Even in the last few decades, Austin has continued to produce some of the biggest stars in country music. Beginning in the 1980s to the present day, the local music stalwarts Joe Ely, Butch Hancock and Jimmie Dale Gilmore, made a name making rock-influenced country music. In the ‘90s, supergroup Texas Tornados formed as a fusion of Tejano, rock and country music and opened the decade with a Grammy win for Best Mexican/American Performance. The beloved Doug Sahm Hill is named after one of the founding members of the band.
Venues for Country Music
Aside from the aforementioned Broken Spoke, which is a reliable spot for great music and two-steppin’, Austin is home to a number of historic venues for country music.
About 30 minutes southwest of Downtown sits Nutty Brown Amphitheater. Starting from the 1950s, the land where the venue now sits has been used for a number of different ventures including it’s original business, a specialty flour and candy store named Nutty Brown Mills. Since then, it has metamorphosed into a number of things such as a car dealership, Western clothing store, barbershop and was even almost the location of a zoo before it was purchased. The music venue and restaurant as it stands today was founded in July of 2000. With its enormous oak-shaded patio and neon cowboy sign, the venue is the premier place for ticketed events such as live concerts for touring artists of renown such as Pat Green and Eli Young Band.
The White Horse has become the ultimate East Side destination for all drinking-age adults brought to you by club owner Denis O’Donnell. Whether you like to show off your dance moves on the venue’s enormous dance floor or whether hanging out on the dog-friendly patio is more your style, the White Horse is the perfect way to perfect your “yee haw!” The venue features live music 7 nights a week. Bands such as Armadillo Road, JD Clark and the Stuck in the Mud Band, and fixture of the Austin music scene Kathryn Legendre are just a few examples of a good time at the White Horse.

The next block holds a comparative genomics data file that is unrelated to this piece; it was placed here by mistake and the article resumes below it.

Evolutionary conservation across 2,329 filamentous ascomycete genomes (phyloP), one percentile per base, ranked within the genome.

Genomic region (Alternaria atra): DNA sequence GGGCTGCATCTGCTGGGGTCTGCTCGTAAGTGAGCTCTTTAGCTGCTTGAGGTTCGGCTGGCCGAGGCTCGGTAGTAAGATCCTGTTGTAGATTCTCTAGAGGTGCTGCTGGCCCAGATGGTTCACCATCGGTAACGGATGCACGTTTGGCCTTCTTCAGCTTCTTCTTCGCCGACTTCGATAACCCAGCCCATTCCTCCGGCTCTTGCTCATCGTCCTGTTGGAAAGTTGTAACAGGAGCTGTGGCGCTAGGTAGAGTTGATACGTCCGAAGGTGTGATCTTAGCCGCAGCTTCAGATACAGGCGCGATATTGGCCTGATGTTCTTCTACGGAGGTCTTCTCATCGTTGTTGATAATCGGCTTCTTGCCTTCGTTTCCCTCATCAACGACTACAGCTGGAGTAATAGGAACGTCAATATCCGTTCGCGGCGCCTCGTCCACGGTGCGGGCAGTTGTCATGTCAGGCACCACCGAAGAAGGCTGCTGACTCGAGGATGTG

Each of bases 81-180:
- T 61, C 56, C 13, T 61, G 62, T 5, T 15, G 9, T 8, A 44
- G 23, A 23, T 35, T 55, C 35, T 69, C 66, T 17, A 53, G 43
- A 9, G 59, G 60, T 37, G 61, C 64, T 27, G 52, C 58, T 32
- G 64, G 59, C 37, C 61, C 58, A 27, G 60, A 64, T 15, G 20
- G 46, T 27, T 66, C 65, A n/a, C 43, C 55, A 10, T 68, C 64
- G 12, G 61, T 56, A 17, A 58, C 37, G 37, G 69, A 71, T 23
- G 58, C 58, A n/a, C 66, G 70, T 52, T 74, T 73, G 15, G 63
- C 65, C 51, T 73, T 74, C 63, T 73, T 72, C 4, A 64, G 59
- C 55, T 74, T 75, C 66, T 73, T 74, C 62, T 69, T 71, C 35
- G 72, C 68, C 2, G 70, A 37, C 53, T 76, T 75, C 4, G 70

O’Donnell recently opened up a sister venue to the White Horse called the Sagebrush located in South Austin. The saloon is affectionately known as “the place where dreams come to party” and featured well-known local country artists like Jonathan Terrell, Beth Chrisman, and the Golden Roses.
In addition to these venues, visitors should make stops at the historic Continental Club, play “Chicken Sh*t Bingo” at Little Longhorn Saloon, and make a day trip to the oldest dance hall in Texas, Gruene Hall, located right outside of Austin in neighboring New Braunfels.
More Essential Musicians
In addition to the local bands mentioned above, check out country rockers Reckless Kelly whose career prepared for liftoff shortly after performing at the inaugural Austin City Limits Festival in 2002 or local stalwart Dale Watson who shortly after relocating formed a backing band called The Lone Stars. Watson found immediate success after signing a record deal with Hightone and releasing his debut album “Cheatin' Heart Attack.” Other noteworthy musicians in the country genre include local institutions such as Kelly Willis, Bruce Robison, Junior Brown, Carrie Rodriguez, and Ricky Trevino.
Contributed by Nathalie Phan.